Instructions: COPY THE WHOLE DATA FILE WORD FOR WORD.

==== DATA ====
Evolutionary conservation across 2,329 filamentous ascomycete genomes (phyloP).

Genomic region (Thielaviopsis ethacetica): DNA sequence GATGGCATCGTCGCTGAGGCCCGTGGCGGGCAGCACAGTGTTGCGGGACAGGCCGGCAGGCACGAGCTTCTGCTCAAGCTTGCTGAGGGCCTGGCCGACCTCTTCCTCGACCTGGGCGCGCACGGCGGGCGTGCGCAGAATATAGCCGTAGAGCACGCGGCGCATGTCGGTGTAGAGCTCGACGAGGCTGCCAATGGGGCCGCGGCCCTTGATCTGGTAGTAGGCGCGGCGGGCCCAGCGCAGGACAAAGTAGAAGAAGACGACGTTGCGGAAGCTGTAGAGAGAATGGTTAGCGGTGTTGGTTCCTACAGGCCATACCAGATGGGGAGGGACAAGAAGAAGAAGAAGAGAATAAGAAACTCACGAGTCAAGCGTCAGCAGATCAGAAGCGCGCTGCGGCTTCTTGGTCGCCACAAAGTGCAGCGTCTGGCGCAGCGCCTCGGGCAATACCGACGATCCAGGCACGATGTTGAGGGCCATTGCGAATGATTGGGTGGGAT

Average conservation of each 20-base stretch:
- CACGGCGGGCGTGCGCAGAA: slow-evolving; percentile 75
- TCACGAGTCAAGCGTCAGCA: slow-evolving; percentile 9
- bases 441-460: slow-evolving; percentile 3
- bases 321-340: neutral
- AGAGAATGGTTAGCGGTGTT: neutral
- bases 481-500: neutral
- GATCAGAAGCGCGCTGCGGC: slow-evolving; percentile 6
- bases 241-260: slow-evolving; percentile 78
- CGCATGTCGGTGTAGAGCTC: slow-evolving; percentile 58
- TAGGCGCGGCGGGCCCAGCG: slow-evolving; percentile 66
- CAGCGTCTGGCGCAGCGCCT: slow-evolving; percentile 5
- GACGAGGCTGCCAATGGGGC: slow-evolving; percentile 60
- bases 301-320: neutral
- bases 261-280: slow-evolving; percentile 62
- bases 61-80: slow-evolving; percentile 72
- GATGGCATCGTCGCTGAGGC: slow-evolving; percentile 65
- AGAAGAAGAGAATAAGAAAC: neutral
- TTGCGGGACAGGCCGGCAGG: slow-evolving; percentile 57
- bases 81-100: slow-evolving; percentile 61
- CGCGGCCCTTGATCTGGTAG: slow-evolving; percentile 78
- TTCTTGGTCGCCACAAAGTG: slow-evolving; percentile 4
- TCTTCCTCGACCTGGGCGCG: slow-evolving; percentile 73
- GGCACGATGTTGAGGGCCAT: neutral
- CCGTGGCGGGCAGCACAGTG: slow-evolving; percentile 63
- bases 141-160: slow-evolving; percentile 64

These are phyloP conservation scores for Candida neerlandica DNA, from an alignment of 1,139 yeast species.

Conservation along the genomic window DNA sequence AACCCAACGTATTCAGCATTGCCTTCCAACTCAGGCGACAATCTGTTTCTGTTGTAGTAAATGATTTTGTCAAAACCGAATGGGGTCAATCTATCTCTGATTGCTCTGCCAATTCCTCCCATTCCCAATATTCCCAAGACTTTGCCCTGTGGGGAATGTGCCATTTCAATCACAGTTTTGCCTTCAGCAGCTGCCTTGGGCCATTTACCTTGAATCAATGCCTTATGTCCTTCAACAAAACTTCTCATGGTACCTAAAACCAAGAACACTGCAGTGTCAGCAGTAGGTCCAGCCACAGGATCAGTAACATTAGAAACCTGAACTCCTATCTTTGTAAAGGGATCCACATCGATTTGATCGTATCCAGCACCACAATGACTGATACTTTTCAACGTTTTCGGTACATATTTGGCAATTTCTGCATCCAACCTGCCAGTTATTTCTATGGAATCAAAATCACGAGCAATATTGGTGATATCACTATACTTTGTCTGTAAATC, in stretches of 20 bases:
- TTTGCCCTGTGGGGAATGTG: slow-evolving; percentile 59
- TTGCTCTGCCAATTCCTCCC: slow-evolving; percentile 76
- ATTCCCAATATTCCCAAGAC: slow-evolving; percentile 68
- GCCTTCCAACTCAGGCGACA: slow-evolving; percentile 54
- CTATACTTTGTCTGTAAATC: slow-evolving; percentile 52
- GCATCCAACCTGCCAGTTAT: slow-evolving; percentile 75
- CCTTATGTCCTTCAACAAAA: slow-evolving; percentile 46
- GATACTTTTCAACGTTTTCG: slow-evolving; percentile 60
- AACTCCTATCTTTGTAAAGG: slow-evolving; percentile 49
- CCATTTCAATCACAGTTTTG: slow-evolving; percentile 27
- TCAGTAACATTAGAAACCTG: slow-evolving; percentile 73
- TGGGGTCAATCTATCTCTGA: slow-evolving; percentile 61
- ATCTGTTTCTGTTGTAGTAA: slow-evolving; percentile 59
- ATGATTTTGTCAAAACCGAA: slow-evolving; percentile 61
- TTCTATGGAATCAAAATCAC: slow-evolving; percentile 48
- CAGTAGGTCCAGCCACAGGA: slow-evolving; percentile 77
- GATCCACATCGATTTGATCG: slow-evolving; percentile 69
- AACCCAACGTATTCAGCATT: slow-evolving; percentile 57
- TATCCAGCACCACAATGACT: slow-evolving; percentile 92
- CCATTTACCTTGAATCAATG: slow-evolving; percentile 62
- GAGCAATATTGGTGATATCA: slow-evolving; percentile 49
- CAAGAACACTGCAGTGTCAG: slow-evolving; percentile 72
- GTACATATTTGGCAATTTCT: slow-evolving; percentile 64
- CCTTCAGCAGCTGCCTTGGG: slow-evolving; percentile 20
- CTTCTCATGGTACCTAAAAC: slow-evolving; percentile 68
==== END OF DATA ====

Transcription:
Evolutionary conservation across 2,329 filamentous ascomycete genomes (phyloP).

Genomic region (Thielaviopsis ethacetica): DNA sequence GATGGCATCGTCGCTGAGGCCCGTGGCGGGCAGCACAGTGTTGCGGGACAGGCCGGCAGGCACGAGCTTCTGCTCAAGCTTGCTGAGGGCCTGGCCGACCTCTTCCTCGACCTGGGCGCGCACGGCGGGCGTGCGCAGAATATAGCCGTAGAGCACGCGGCGCATGTCGGTGTAGAGCTCGACGAGGCTGCCAATGGGGCCGCGGCCCTTGATCTGGTAGTAGGCGCGGCGGGCCCAGCGCAGGACAAAGTAGAAGAAGACGACGTTGCGGAAGCTGTAGAGAGAATGGTTAGCGGTGTTGGTTCCTACAGGCCATACCAGATGGGGAGGGACAAGAAGAAGAAGAAGAGAATAAGAAACTCACGAGTCAAGCGTCAGCAGATCAGAAGCGCGCTGCGGCTTCTTGGTCGCCACAAAGTGCAGCGTCTGGCGCAGCGCCTCGGGCAATACCGACGATCCAGGCACGATGTTGAGGGCCATTGCGAATGATTGGGTGGGAT

Average conservation of each 20-base stretch:
- CACGGCGGGCGTGCGCAGAA: slow-evolving; percentile 75
- TCACGAGTCAAGCGTCAGCA: slow-evolving; percentile 9
- bases 441-460: slow-evolving; percentile 3
- bases 321-340: neutral
- AGAGAATGGTTAGCGGTGTT: neutral
- bases 481-500: neutral
- GATCAGAAGCGCGCTGCGGC: slow-evolving; percentile 6
- bases 241-260: slow-evolving; percentile 78
- CGCATGTCGGTGTAGAGCTC: slow-evolving; percentile 58
- TAGGCGCGGCGGGCCCAGCG: slow-evolving; percentile 66
- CAGCGTCTGGCGCAGCGCCT: slow-evolving; percentile 5
- GACGAGGCTGCCAATGGGGC: slow-evolving; percentile 60
- bases 301-320: neutral
- bases 261-280: slow-evolving; percentile 62
- bases 61-80: slow-evolving; percentile 72
- GATGGCATCGTCGCTGAGGC: slow-evolving; percentile 65
- AGAAGAAGAGAATAAGAAAC: neutral
- TTGCGGGACAGGCCGGCAGG: slow-evolving; percentile 57
- bases 81-100: slow-evolving; percentile 61
- CGCGGCCCTTGATCTGGTAG: slow-evolving; percentile 78
- TTCTTGGTCGCCACAAAGTG: slow-evolving; percentile 4
- TCTTCCTCGACCTGGGCGCG: slow-evolving; percentile 73
- GGCACGATGTTGAGGGCCAT: neutral
- CCGTGGCGGGCAGCACAGTG: slow-evolving; percentile 63
- bases 141-160: slow-evolving; percentile 64

These are phyloP conservation scores for Candida neerlandica DNA, from an alignment of 1,139 yeast species.

Conservation along the genomic window DNA sequence AACCCAACGTATTCAGCATTGCCTTCCAACTCAGGCGACAATCTGTTTCTGTTGTAGTAAATGATTTTGTCAAAACCGAATGGGGTCAATCTATCTCTGATTGCTCTGCCAATTCCTCCCATTCCCAATATTCCCAAGACTTTGCCCTGTGGGGAATGTGCCATTTCAATCACAGTTTTGCCTTCAGCAGCTGCCTTGGGCCATTTACCTTGAATCAATGCCTTATGTCCTTCAACAAAACTTCTCATGGTACCTAAAACCAAGAACACTGCAGTGTCAGCAGTAGGTCCAGCCACAGGATCAGTAACATTAGAAACCTGAACTCCTATCTTTGTAAAGGGATCCACATCGATTTGATCGTATCCAGCACCACAATGACTGATACTTTTCAACGTTTTCGGTACATATTTGGCAATTTCTGCATCCAACCTGCCAGTTATTTCTATGGAATCAAAATCACGAGCAATATTGGTGATATCACTATACTTTGTCTGTAAATC, in stretches of 20 bases:
- TTTGCCCTGTGGGGAATGTG: slow-evolving; percentile 59
- TTGCTCTGCCAATTCCTCCC: slow-evolving; percentile 76
- ATTCCCAATATTCCCAAGAC: slow-evolving; percentile 68
- GCCTTCCAACTCAGGCGACA: slow-evolving; percentile 54
- CTATACTTTGTCTGTAAATC: slow-evolving; percentile 52
- GCATCCAACCTGCCAGTTAT: slow-evolving; percentile 75
- CCTTATGTCCTTCAACAAAA: slow-evolving; percentile 46
- GATACTTTTCAACGTTTTCG: slow-evolving; percentile 60
- AACTCCTATCTTTGTAAAGG: slow-evolving; percentile 49
- CCATTTCAATCACAGTTTTG: slow-evolving; percentile 27
- TCAGTAACATTAGAAACCTG: slow-evolving; percentile 73
- TGGGGTCAATCTATCTCTGA: slow-evolving; percentile 61
- ATCTGTTTCTGTTGTAGTAA: slow-evolving; percentile 59
- ATGATTTTGTCAAAACCGAA: slow-evolving; percentile 61
- TTCTATGGAATCAAAATCAC: slow-evolving; percentile 48
- CAGTAGGTCCAGCCACAGGA: slow-evolving; percentile 77
- GATCCACATCGATTTGATCG: slow-evolving; percentile 69
- AACCCAACGTATTCAGCATT: slow-evolving; percentile 57
- TATCCAGCACCACAATGACT: slow-evolving; percentile 92
- CCATTTACCTTGAATCAATG: slow-evolving; percentile 62
- GAGCAATATTGGTGATATCA: slow-evolving; percentile 49
- CAAGAACACTGCAGTGTCAG: slow-evolving; percentile 72
- GTACATATTTGGCAATTTCT: slow-evolving; percentile 64
- CCTTCAGCAGCTGCCTTGGG: slow-evolving; percentile 20
- CTTCTCATGGTACCTAAAAC: slow-evolving; percentile 68